Beasts of the Southern Wild - Film Review
Beasts of the Southern Wild- Film Review
This is a marmite film if ever there was one – some will love it – some will hate it, and I have to say that I belong in the first category.
The film opens in a dysfunctional community south of the not so brilliant levees of Louisiana. It seems only a matter of time before the big storm hits and washes the rickety community completely away, and so it proved to be the case.
The film follows the fortunes of Hushpuppy, an amazing little girl of six years of age, brilliantly played by Quvenzhane Wallis, and her alcoholic father with serious health issues. Mommy has long gone and is never to be seen, except in a brief flashback before Hushpuppy’s birth.
The adults, such as they are, and when they can stop drinking, teach the little ones, that all God’s creatures are there to be eaten, and many of them duly are, from alligators downwards. Even the local caged owl is worried as he is looked at with slavering lips!
But inside Hushpuppy’s head there are even more fantastical creatures that she dreams of, and talks to, and seeks comfort with, to bring some kind of order and hope into her haphazard life.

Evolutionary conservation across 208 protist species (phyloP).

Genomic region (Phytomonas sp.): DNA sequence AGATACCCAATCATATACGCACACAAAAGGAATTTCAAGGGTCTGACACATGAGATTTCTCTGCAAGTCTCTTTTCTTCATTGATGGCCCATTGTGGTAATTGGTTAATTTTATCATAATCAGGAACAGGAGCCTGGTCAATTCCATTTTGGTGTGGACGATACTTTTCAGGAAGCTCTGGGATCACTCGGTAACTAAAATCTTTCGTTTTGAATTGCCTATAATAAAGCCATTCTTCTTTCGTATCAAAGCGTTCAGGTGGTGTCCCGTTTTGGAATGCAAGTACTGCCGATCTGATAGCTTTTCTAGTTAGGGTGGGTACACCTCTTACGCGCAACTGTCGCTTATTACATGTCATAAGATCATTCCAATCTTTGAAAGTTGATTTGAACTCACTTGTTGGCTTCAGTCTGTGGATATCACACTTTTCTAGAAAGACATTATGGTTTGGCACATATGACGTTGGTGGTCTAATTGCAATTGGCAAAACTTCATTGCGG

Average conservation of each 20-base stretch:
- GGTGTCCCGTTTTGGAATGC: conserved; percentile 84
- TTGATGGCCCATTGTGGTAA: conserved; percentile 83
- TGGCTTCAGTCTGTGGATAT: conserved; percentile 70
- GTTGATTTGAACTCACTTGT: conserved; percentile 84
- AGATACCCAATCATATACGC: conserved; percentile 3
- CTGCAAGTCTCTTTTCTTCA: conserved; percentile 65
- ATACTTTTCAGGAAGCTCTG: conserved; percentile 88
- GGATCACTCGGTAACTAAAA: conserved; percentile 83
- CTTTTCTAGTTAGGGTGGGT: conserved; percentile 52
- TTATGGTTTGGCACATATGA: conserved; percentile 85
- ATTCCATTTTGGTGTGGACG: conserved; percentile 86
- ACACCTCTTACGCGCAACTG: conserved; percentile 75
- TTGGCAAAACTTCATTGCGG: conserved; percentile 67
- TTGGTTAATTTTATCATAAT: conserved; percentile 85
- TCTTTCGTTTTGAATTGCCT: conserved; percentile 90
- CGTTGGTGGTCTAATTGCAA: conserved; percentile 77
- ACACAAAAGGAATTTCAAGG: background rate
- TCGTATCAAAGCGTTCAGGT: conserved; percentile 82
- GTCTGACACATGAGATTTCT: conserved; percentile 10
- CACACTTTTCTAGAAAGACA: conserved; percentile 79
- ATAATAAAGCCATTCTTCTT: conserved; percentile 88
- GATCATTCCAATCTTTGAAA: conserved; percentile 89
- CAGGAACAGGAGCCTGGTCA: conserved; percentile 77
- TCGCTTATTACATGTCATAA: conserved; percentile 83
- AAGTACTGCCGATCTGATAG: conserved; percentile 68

This is not a film for young kids, indeed it has a 12 certificate, but it is a memorable film, and one that picked up 4 Oscar nominations.
I have seen it likened to Pan’s Labyrinth, but other than a girl and strange creatures I don’t see the comparison. Pan’s Labyrinth is infinitely better, but Beasts of the Southern Wild is an interesting and moving film. Give it a chance, for some of the early dialogue is not so easy to take on board, but there are good moments in it that make this a very decent film.
I enjoyed it too, and many people do, but then again I am a season ticket holder when it comes to marmite, so maybe that was only to be expected.